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Johann Sebastian BACH (1685-1750)
Suites for Solo Cello (1720)
No. 1 in G BWV1007 [19:05]
No. 2 in D minor BWV1008 [20:58]
No. 3 in C major BWV 1009 [24:48]
Jitka VlašŠnkovŠ (cello)
rec. Protestant church, Korunni, Prague, 2014
ARCODIVA UP0173-2 [65:14]

The Bach cello suites did not always occupy the pinnacle of the cello repertoire which they do today. We owe it to Pablo Casals for bringing them out of the practice room into public concerts. His recording, made in the 1930s and still available (review), was for many people, including myself, their introduction to these pieces.

They were written in or around 1720, while Bach was living and working in CŲthen. At this time Bach had virtuoso instrumental players available but no choir, so most of his surviving instrumental works date from this time. He also wrote the solo violin sonatas and partitas during the same period. The cello works are simpler in texture than the violin works, with less double and multiple stopping, and he does not attempt fugues for solo cello, as he did for the violin. This might mean that the cello works are earlier but we cannot be sure. Each suite follows a similar pattern, with an opening prelude followed by a sequence of dance movements.

Jitka VlašŠnkovŠ is Czech. She studied at the Prague Conservatoire where she won lots of prizes. She joined the Martinů quartet in 1986 and since then this ensemble has been the main focus of her work. The quartet recordings of their eponymous composer have won prizes; this disc appears to be VlašŠnkovŠ’s first recording as a solo artist.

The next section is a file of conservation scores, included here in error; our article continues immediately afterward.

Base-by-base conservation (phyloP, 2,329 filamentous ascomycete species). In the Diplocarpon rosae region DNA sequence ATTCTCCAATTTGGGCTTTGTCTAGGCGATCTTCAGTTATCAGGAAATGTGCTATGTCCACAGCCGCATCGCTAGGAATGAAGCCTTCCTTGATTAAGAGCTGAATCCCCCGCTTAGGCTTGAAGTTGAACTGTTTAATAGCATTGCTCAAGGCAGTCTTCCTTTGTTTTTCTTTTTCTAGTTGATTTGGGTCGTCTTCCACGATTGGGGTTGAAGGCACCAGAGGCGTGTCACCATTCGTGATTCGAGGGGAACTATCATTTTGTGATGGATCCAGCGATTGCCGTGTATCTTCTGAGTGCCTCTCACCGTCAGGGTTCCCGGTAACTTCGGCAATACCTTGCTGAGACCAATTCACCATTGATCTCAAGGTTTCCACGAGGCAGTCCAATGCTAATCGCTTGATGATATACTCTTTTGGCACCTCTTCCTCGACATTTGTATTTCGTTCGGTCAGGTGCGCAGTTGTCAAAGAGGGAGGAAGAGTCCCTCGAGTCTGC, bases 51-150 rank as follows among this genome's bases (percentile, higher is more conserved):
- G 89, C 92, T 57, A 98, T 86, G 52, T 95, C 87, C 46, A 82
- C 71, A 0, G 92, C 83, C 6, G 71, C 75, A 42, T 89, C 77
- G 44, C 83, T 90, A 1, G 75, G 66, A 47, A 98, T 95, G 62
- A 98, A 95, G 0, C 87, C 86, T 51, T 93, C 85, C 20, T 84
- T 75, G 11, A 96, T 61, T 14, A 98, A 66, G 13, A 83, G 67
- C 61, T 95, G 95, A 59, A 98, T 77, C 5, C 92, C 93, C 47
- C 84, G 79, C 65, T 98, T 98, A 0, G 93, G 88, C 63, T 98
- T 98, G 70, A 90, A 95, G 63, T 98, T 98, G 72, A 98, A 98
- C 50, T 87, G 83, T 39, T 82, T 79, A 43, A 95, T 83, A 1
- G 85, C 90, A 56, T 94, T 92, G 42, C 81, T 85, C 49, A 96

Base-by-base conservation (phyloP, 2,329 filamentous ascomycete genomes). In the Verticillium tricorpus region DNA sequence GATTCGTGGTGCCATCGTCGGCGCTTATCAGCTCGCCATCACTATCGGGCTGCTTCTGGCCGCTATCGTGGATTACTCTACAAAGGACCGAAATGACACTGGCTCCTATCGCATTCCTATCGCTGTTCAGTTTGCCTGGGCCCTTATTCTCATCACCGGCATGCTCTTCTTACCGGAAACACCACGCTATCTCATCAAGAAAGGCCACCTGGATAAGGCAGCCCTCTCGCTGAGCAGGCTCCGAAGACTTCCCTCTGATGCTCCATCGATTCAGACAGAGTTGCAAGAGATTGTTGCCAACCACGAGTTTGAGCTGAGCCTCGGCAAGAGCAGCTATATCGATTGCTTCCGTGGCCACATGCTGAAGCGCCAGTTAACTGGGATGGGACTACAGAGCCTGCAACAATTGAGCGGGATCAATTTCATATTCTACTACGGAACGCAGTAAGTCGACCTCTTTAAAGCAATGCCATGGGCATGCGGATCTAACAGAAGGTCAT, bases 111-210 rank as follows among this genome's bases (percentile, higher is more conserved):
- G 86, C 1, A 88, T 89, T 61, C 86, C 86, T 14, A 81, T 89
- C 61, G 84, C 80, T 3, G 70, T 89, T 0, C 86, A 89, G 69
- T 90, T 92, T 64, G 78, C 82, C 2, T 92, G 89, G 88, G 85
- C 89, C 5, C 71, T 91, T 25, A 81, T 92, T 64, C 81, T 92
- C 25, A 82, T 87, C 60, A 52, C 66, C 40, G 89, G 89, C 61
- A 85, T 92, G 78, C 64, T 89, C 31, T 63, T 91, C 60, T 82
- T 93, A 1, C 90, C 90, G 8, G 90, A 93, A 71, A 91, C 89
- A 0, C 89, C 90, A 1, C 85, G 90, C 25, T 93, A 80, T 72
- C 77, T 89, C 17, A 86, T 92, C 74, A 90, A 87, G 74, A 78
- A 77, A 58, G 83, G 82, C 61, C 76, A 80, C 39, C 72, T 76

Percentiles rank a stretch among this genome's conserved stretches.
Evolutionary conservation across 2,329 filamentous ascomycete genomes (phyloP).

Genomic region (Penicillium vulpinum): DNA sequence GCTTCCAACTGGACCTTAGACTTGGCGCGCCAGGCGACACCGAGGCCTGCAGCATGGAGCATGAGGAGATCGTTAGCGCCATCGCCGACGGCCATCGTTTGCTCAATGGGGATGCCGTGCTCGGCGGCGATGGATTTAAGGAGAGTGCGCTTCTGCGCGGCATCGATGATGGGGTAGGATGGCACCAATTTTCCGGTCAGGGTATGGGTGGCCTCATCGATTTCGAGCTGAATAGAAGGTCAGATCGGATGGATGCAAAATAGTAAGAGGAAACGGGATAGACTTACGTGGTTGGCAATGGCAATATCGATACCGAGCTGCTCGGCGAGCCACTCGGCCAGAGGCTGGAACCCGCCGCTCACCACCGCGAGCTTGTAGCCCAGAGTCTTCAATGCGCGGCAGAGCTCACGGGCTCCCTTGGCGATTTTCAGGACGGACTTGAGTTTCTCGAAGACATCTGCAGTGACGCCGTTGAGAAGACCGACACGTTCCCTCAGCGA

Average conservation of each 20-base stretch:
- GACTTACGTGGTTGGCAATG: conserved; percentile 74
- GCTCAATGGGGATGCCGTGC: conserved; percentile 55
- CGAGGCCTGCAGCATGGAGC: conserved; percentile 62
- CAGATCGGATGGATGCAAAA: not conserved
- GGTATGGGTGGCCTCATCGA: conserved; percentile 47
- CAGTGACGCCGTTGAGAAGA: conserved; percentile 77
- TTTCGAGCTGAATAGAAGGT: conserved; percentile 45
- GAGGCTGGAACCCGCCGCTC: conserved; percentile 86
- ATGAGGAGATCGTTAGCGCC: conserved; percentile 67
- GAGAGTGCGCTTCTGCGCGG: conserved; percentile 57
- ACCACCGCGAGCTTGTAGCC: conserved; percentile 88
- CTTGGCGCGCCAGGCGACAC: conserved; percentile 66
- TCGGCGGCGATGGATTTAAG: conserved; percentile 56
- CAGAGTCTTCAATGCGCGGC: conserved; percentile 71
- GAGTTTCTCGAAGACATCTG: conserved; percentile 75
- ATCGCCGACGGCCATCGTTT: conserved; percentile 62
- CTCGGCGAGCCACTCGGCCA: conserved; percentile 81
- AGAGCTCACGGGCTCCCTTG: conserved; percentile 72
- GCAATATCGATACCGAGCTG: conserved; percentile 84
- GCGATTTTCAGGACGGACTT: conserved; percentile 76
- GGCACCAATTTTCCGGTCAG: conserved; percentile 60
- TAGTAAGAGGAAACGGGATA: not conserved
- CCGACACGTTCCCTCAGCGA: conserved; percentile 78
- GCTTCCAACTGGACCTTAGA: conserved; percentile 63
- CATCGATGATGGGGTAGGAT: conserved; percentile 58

She plays an eighteenth century cello made by Gagliano, but I did not hear any particular attempt at period style. This is fine romantic playing in the Casals tradition. Her tone is immediately captivating: rich and dark, like a tropical hardwood with plenty of character. It is as unlike a saxophone as you could imagine – I have nothing against the saxophone, but its virtue is its smoothness, whereas VlašŠnkovŠ’s cello tone is characterful without being harsh. I fancy that she particularly enjoys as a woman being able to be eloquent in the baritone register where she could not sing with her voice. Certainly she relishes reaching for the occasional deep notes which Bach requires.

She is a serious player and this characterizes her work here. So I consider she is at her best in the sarabandes: expressive while maintaining the singing line and also, while allowing rhythmic flexibility, keeping the feeling of a dance. Conversely, in the faster movements such as the Gigues she is less joyous than some.

For comparison I turned, not to Casals, as my LPs were long ago traded away, but to one fairly recent version, by Steven Isserlis, and an older one, by Heinrich Schiff. Isserlis is a more light-hearted, playful player than VlašŠnkovŠ, possibly even a bit lightweight in the Sarabandes but very varied and sometimes conversational. In comparison VlašŠnkovŠ is more oracular. Schiff is more intense and sinewy where VlašŠnkovŠ is rich. These are different but equally valid ways of playing this music: Bach more than most composers encourages and survives different styles of playing. There are now so many good recordings of these suites, as you can see from the MusicWeb International Masterwork index on them, that it must be a matter of personal taste which you choose.

This disc is only of the first three suites; most recordings now are of all six in a set. I expect the others will follow and some may prefer being able to acquire them separately. The recording was made in a church, which has the right degree of reverberation to enhance the cello sound without becoming obtrusive. The engineers did an excellent job on this and VlašŠnkovŠ’s sound is a pleasure to hear. The sleeve-note, in English and Czech, is short and not very helpful, and there is a mysterious brief note by by VlašŠnkovŠ herself, in which she links the suites to the poetry of Rilke. I cannot see the connection myself and I must write it off as a purely private association of hers. Isserlis incidentally sees links with the mysteries of the rosary, unusual for Bach the Protestant but a better fit than Rilke.

Stephen Barber



 

 




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